Marine environment is complex and provides extremely diverse habitat for a host and their parasites. Every host population within a habitat therefore acquires a characteristic array of parasites and these parasitic communities in their turn can also characterize the habitat (Dogiel et al., l962) and this concept forms the basis of modern ecological parasitology which deals with distribution and abundance of parasites in time and space (Kennedy, 1975). Ecological concepts are essential in the study of parasites to understand host-parasite relationships and their environment. In this association, parasites have to encounter different types of hazards like risks in transmission from host to host, vulnerability of free living stages in the environment, difficulty in host parasitic defensive responses offered by the host. The parasite community is influenced by the macro environment in which the host lives and the micro environment in which the parasite lives. Parasites act as bioindicators or sensitive probes (MacKenzie et al., 1995; Kennedy, 1997; Lafferty, 1997, 2008; Overstreet, 1997; Sures et al., 1997, 1999; Valtonen et al., 1997; Lafferty and Kuris, 1999; Sures, 2001; Ferrer-Castello et al., 2007; Vidal-Martinez et al., 2010). Parasite community ecology is a recent discipline that defines the patterns in parasite community structure, richness and diversity (Esch et al., 1990; Kennedy, 1995; Gudivada and Vankara, 2010; Martinez-Aquino et al., 2011). Marine fish parasite communities have greater species richness and abundance because of their greater vagility and wider breadth of diet when compared with their freshwater counterparts (Kennedy et al., 1986). Polynemids or threadfin fish represents an ideal model to assess parasite community structure from Visakhapatnam coast (17.67°’N and 83.32°’E), along the east coast of Bay of Bengal andhra Pradesh as they have anecdotal feeding habits and wide distribution. Of the available six species of Polynemid fish along this coast, Polydactylus sextarius (Schneider), Polydactylus plebeius (Broussonet) and Eleutheronema tetradactylum (Shaw) were of common occurrence throughout the year and F. heptadactyla (Cuvier), Leptamelanosoma indicum (Shaw) and P. sexfilis (Valenciennes) showed seasonal occurence. Only partial data is available on the metazoan parasites of polynemid fish and consequential work has not been performed so far in these fish (Gudivada and Vankara, 2010). Regardless of their nutritive value and accessibility as a profitable sea food to the local communities, this fish has become a highly neglected group in terms of their parasitological studies. The present study is designed to determine the structure of parasitic community and seasonal influence on metazoan parasite fauna of P. sextarius Bloch and Schneider, 1801 which is available at this coast throughout the year.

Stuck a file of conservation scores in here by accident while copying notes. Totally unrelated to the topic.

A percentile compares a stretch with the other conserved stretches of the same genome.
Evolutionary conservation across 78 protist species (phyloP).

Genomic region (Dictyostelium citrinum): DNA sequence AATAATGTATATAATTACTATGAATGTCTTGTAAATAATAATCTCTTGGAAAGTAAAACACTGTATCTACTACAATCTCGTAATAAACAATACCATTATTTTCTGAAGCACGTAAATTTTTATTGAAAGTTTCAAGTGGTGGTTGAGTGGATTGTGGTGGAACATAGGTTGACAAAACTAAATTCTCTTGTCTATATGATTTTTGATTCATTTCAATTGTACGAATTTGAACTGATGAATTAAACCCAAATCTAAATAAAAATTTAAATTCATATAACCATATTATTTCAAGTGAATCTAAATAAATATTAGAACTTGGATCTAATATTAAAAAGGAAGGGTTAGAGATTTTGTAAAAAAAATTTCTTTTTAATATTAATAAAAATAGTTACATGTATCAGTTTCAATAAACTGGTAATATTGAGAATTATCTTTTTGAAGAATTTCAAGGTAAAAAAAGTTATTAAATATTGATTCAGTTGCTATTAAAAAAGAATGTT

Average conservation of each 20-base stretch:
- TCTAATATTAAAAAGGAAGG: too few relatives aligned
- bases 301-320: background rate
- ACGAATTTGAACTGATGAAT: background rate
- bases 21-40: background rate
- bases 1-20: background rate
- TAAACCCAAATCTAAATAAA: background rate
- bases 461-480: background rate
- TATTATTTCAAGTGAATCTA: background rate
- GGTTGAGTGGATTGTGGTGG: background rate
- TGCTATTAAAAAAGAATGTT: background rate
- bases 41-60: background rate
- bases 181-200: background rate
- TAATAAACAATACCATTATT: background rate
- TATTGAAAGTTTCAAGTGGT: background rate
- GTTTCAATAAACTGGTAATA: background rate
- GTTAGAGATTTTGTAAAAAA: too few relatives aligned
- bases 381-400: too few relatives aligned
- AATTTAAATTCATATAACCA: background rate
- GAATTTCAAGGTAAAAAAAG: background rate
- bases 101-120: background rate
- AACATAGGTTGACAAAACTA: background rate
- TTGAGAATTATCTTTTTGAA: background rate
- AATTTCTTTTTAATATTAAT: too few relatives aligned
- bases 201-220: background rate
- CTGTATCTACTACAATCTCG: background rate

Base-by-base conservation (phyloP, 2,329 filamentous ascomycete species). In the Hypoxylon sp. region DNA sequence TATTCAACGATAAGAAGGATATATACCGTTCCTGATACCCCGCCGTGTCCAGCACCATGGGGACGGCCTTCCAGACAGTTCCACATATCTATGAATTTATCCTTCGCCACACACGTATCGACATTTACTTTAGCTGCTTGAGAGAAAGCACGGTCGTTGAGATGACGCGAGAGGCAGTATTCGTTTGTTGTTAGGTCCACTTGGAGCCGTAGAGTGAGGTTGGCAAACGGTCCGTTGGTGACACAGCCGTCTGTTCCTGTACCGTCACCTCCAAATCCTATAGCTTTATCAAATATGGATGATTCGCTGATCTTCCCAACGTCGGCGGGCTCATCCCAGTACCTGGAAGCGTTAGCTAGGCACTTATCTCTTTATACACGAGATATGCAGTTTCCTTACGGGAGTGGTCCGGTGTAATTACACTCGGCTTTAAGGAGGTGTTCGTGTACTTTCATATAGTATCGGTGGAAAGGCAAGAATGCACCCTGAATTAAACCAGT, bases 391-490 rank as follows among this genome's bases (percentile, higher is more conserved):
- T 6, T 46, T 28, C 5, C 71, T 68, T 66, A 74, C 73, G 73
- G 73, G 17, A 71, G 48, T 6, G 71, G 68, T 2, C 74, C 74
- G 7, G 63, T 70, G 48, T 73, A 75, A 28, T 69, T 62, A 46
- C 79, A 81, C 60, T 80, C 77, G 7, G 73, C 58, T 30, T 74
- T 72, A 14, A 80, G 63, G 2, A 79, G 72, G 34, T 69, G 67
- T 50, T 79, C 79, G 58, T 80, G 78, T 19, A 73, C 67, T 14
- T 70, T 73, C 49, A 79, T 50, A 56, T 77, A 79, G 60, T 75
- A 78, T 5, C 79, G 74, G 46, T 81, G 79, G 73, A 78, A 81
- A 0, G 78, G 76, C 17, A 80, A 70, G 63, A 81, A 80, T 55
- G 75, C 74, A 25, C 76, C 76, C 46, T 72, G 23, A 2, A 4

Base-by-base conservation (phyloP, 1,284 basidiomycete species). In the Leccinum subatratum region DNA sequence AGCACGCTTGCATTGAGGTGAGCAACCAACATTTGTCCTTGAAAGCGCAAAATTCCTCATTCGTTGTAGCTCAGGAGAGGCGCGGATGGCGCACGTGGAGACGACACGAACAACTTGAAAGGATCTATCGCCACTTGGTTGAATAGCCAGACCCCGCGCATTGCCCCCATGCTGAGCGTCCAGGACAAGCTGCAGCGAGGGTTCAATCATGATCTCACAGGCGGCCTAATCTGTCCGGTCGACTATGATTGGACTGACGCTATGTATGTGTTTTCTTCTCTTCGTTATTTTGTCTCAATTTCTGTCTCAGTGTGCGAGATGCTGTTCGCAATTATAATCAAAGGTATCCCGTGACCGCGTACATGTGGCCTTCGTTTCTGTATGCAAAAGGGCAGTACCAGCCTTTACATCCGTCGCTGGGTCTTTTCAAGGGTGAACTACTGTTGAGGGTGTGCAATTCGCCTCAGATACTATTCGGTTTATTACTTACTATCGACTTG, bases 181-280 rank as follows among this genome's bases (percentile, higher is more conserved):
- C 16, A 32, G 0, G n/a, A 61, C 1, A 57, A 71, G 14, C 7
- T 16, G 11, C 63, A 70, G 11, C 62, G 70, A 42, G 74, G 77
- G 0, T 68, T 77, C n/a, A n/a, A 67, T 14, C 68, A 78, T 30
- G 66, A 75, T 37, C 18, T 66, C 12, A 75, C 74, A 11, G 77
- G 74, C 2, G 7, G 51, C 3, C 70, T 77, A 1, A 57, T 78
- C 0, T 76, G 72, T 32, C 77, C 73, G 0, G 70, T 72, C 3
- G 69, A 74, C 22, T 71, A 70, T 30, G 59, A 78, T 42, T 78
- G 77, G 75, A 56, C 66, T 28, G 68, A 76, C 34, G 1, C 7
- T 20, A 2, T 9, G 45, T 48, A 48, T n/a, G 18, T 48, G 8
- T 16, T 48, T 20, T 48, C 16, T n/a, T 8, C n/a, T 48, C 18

Study area: The study has been designed for two successive years from July 2005 to June 2007. Total samples of 676 P. sextarius were analysed. Fishes were sexed, measured for its length and weight independently and all organs were carefully investigated to collect the parasites. Conventional techniques (Hiware et al., 2003; Madhavi et al., 2007) were employed for the preparation of permanent slides. P. sextarius measured 6-25 cm in total length. The correlation between the host’s length and prevalence of parasites was evaluated by Pearson’s correlation coefficient r. Berger-Parker index of dominance (Magurran, 1988) was employed to study the dominance frequencies of each parasite infracommunity. Effect of host sex on prevalence and abundance of parasites was not considered due to protandrous nature of the fish. Shannon-Weiner index (H’) was employed to study the parasite species diversity. Seasonal influence on the rate of infection was calculated by a Chi-square test to depict the significance between the season and prevalence of parasite species.